A local resident in Faulkner County recently reached out to local rescuers desperately seeking help with a cat hoarding case that involves an estimated 100+ cats being held captive.
Videos obtained by the witness show several ill cats sprawled throughout the home in extremely toxic living conditions.
They’re pictured in an insect infested home surrounded by mounds of garbage, feces, urine, and filth.
The neglected cats are suffering from severe respiratory infections, bacterial infections, parasites, and suspected chronic conditions that have yet to be diagnosed.
Several cats are have lesions and are missing large patches of fur from conditions rescuers have yet to identify.
It is uncertain how long the cats and kittens have been trapped in their current environment.
It is reported that many of them are not spayed/neutered and are actively inbreeding.
Among the cats there is also a dog that has allegedly never been outside the home.
The witness reached out to Biscuit’s Legacy, a volunteer based rescue organization in Harrisburg, Arkansas to assist with the case.
Maggie Bradley, certified animal cruelty investigator and founder of Biscuit’s Legacy, said, “I’ve witnessed some of the most tragic cases of abuse and neglect, but this is by far the worst hoarding case I’ve ever seen.”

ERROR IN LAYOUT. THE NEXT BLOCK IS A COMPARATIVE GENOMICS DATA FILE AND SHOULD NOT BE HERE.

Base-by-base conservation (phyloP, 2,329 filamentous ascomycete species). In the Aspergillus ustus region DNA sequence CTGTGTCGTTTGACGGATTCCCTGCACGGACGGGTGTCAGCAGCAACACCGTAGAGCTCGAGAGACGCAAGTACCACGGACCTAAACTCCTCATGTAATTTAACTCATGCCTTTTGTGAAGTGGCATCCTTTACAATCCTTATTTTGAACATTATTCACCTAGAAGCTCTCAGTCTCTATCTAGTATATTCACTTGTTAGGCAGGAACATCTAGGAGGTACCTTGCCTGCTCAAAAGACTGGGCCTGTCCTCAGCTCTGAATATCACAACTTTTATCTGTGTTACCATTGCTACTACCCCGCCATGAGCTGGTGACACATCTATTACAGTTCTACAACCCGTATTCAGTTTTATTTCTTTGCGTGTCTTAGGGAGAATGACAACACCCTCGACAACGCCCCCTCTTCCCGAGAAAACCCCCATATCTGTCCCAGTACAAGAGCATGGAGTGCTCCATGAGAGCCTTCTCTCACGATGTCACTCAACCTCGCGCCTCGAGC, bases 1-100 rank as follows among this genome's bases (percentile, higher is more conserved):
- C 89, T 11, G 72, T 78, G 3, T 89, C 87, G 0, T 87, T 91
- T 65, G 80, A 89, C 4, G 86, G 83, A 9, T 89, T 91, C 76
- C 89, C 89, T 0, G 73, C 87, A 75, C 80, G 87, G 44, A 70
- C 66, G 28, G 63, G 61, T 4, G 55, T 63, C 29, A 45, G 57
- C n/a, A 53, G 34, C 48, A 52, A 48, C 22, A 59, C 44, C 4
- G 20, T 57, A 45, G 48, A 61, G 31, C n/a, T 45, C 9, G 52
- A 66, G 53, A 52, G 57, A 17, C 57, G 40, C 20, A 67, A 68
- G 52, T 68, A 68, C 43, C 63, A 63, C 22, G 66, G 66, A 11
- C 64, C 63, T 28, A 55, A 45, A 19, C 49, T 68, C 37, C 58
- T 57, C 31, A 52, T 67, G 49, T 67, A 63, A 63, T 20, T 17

Bradley is now in the process of organizing a large scale rescue operation for the estimated 100+ cats held hostage in the home.
The original witness claims the owner of the cats allegedly suffers from dementia and has relocated to an assisted living facility.
According to the witness, the homeowner refuses to sign the surrender forms that will permit Biscuit’s Legacy to legally enter the property and rescue the cats.
Bradley then contacted Faulkner County law enforcement to assist with the case. She hopes local law enforcement will cooperate in a timely manner.
“These cats have been suffering for far too long. We wait any longer. They’re running out of time,” Bradley told National Kitty.
Bradley and her team of volunteers are prepared for the worst. They anticipate discovering deceased and decomposing cats upon entering the premises.
The rescue mission is a logistical undertaking. Volunteers will be required to wear hazmat suits and breathing apparatuses when entering the property.
“I contacted the health department out of concern for zoonotic diseases and am prepared to follow their safety protocols,” said Bradley.
The Humane Society of the Delta has volunteered to provide shelter for the cats. They have arranged for their existing cats to be transported to out-of-state facilities in order to create room for incoming sick cats.
It is estimated that vet care, food, supplies, transportation, and safety equipment will cost $25,000.
“We don’t have that kind of money. We’re a small rescue organization taking on a very large operation,” Bradley told National Kitty.
If you’d like to make a direct donation toward the cats’ vet care and medical funds, please click here.
Any donation, no matter how small, is tremendously helpful.
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Every cent of donation money will be used for the rescue operation and long term care of the cats.
“Getting the cats out of that house is just step one. We know that many of those cats will have to stay at the facility for several months while they recover and become healthy enough for adoption,” said Bradley.
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